"We thank Carnival for their many years of great partnership and wish them all the best in their future marketing efforts," said Havas in a statement, noting that they "remain a key partner to our sister creative agency, Arnold."
PHD referred a request for comment to Carnival, which could not be reached by press time. The decision is an early sign that marketers aren't halting their review processes on account of the holding company merger that rocked the industry last week, the union of Publicis Groupe with Omnicom. It's understood that Carnival canvassed a field of shops that included players from Interpublic Group of Cos. and Publicis as well.
With the help of Santa Monica, Calif.-based consultancy Select Resources International, Carnival in late May invited several large media agencies to participate in a pitch. As part of the document it circulated to shops, noted the negative publicity it was battling due to a string of PR crises.
In 2012, a Carnival-owned Costa Cruise ship crashed on the coast of Italy and killed 32 people. Following that incident was the company's notorious "poop cruise," in which an engine fire stranded the flagship Carnival line's Triumph ship off the coast of Alabama and left passengers with a limited supply of food, water and plumbing for days.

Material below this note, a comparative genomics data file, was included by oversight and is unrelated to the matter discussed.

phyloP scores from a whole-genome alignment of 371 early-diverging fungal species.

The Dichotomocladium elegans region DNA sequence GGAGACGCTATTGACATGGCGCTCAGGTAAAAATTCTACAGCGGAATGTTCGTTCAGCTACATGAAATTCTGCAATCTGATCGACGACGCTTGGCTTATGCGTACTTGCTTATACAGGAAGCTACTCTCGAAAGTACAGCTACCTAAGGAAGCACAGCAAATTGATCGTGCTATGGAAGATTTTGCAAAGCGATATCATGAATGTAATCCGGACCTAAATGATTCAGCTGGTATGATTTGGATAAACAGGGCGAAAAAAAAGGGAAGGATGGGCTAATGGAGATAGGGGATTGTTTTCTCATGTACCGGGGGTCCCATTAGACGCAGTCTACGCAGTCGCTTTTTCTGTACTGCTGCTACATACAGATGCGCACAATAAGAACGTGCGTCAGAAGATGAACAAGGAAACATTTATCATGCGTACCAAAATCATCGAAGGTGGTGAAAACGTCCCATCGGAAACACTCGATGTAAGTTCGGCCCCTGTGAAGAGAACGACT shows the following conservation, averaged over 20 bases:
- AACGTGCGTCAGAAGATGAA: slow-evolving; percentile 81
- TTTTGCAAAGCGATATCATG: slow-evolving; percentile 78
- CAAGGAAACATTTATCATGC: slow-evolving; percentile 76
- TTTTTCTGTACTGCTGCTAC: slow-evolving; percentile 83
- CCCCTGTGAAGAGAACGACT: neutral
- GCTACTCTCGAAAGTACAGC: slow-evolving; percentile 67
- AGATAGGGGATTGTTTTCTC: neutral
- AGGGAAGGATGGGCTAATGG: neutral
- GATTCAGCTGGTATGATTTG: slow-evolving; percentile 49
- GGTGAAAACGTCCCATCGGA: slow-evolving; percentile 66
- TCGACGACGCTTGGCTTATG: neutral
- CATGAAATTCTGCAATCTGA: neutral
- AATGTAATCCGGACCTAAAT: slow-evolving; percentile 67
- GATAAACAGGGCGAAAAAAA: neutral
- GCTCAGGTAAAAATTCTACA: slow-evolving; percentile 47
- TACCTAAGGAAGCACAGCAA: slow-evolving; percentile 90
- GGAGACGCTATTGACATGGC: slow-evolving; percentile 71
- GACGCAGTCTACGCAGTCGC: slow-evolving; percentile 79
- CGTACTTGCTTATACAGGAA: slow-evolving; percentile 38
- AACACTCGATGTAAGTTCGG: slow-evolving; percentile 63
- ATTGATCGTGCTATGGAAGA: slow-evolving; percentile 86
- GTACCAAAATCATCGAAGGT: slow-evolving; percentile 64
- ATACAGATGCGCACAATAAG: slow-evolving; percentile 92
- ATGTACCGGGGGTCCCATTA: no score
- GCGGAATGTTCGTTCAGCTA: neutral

Amid the reputational problems, Carnival has been pulling back on its paid communications. It spent $66 million in measured media in 2012, according to Kantar, about $40 million less than it was spending a couple years earlier.
The company owns a portfolio of cruise brands including its Carnival line, Holland America, Princess Cruises, Seabourn, P&O Cruises, Cunard, Costa Cruises, Aida and Iberocruceros.